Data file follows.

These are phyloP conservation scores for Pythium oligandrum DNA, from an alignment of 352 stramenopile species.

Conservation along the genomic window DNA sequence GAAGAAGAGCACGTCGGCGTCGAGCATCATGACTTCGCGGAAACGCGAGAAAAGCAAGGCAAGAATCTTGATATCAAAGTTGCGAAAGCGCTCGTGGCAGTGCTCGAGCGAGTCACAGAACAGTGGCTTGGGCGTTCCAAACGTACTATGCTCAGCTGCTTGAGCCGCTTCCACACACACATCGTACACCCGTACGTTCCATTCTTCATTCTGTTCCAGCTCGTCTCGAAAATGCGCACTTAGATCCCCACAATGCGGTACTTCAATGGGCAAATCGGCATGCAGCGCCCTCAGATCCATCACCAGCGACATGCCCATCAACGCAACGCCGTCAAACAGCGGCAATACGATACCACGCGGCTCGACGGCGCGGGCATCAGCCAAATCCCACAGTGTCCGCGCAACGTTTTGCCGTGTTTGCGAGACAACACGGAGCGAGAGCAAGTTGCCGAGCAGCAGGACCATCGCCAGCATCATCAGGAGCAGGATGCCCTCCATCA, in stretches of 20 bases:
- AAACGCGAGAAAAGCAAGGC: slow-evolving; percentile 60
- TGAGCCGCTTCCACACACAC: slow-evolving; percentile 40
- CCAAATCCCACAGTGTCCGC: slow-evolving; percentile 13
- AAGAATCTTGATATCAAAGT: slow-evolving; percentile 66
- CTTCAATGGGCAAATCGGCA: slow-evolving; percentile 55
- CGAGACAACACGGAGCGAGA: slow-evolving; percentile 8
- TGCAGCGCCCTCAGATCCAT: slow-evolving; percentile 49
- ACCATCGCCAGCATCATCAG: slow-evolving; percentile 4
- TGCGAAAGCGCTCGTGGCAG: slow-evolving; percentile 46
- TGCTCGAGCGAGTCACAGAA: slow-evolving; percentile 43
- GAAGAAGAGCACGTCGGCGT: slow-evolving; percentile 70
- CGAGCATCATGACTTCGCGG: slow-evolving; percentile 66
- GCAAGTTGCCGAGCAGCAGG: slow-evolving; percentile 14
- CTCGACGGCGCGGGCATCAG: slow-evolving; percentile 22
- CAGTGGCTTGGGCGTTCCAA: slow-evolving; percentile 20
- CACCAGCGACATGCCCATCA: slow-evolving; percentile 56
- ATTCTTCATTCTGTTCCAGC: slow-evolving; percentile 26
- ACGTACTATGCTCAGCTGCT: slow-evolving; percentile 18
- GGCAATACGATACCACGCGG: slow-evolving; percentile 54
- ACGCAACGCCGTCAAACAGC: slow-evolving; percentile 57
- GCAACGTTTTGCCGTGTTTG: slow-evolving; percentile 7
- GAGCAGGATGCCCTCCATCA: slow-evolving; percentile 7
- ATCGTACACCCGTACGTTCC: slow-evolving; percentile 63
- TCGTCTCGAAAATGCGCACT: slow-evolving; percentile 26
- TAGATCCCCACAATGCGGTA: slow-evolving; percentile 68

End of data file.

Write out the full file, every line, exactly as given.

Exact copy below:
These are phyloP conservation scores for Pythium oligandrum DNA, from an alignment of 352 stramenopile species.

Conservation along the genomic window DNA sequence GAAGAAGAGCACGTCGGCGTCGAGCATCATGACTTCGCGGAAACGCGAGAAAAGCAAGGCAAGAATCTTGATATCAAAGTTGCGAAAGCGCTCGTGGCAGTGCTCGAGCGAGTCACAGAACAGTGGCTTGGGCGTTCCAAACGTACTATGCTCAGCTGCTTGAGCCGCTTCCACACACACATCGTACACCCGTACGTTCCATTCTTCATTCTGTTCCAGCTCGTCTCGAAAATGCGCACTTAGATCCCCACAATGCGGTACTTCAATGGGCAAATCGGCATGCAGCGCCCTCAGATCCATCACCAGCGACATGCCCATCAACGCAACGCCGTCAAACAGCGGCAATACGATACCACGCGGCTCGACGGCGCGGGCATCAGCCAAATCCCACAGTGTCCGCGCAACGTTTTGCCGTGTTTGCGAGACAACACGGAGCGAGAGCAAGTTGCCGAGCAGCAGGACCATCGCCAGCATCATCAGGAGCAGGATGCCCTCCATCA, in stretches of 20 bases:
- AAACGCGAGAAAAGCAAGGC: slow-evolving; percentile 60
- TGAGCCGCTTCCACACACAC: slow-evolving; percentile 40
- CCAAATCCCACAGTGTCCGC: slow-evolving; percentile 13
- AAGAATCTTGATATCAAAGT: slow-evolving; percentile 66
- CTTCAATGGGCAAATCGGCA: slow-evolving; percentile 55
- CGAGACAACACGGAGCGAGA: slow-evolving; percentile 8
- TGCAGCGCCCTCAGATCCAT: slow-evolving; percentile 49
- ACCATCGCCAGCATCATCAG: slow-evolving; percentile 4
- TGCGAAAGCGCTCGTGGCAG: slow-evolving; percentile 46
- TGCTCGAGCGAGTCACAGAA: slow-evolving; percentile 43
- GAAGAAGAGCACGTCGGCGT: slow-evolving; percentile 70
- CGAGCATCATGACTTCGCGG: slow-evolving; percentile 66
- GCAAGTTGCCGAGCAGCAGG: slow-evolving; percentile 14
- CTCGACGGCGCGGGCATCAG: slow-evolving; percentile 22
- CAGTGGCTTGGGCGTTCCAA: slow-evolving; percentile 20
- CACCAGCGACATGCCCATCA: slow-evolving; percentile 56
- ATTCTTCATTCTGTTCCAGC: slow-evolving; percentile 26
- ACGTACTATGCTCAGCTGCT: slow-evolving; percentile 18
- GGCAATACGATACCACGCGG: slow-evolving; percentile 54
- ACGCAACGCCGTCAAACAGC: slow-evolving; percentile 57
- GCAACGTTTTGCCGTGTTTG: slow-evolving; percentile 7
- GAGCAGGATGCCCTCCATCA: slow-evolving; percentile 7
- ATCGTACACCCGTACGTTCC: slow-evolving; percentile 63
- TCGTCTCGAAAATGCGCACT: slow-evolving; percentile 26
- TAGATCCCCACAATGCGGTA: slow-evolving; percentile 68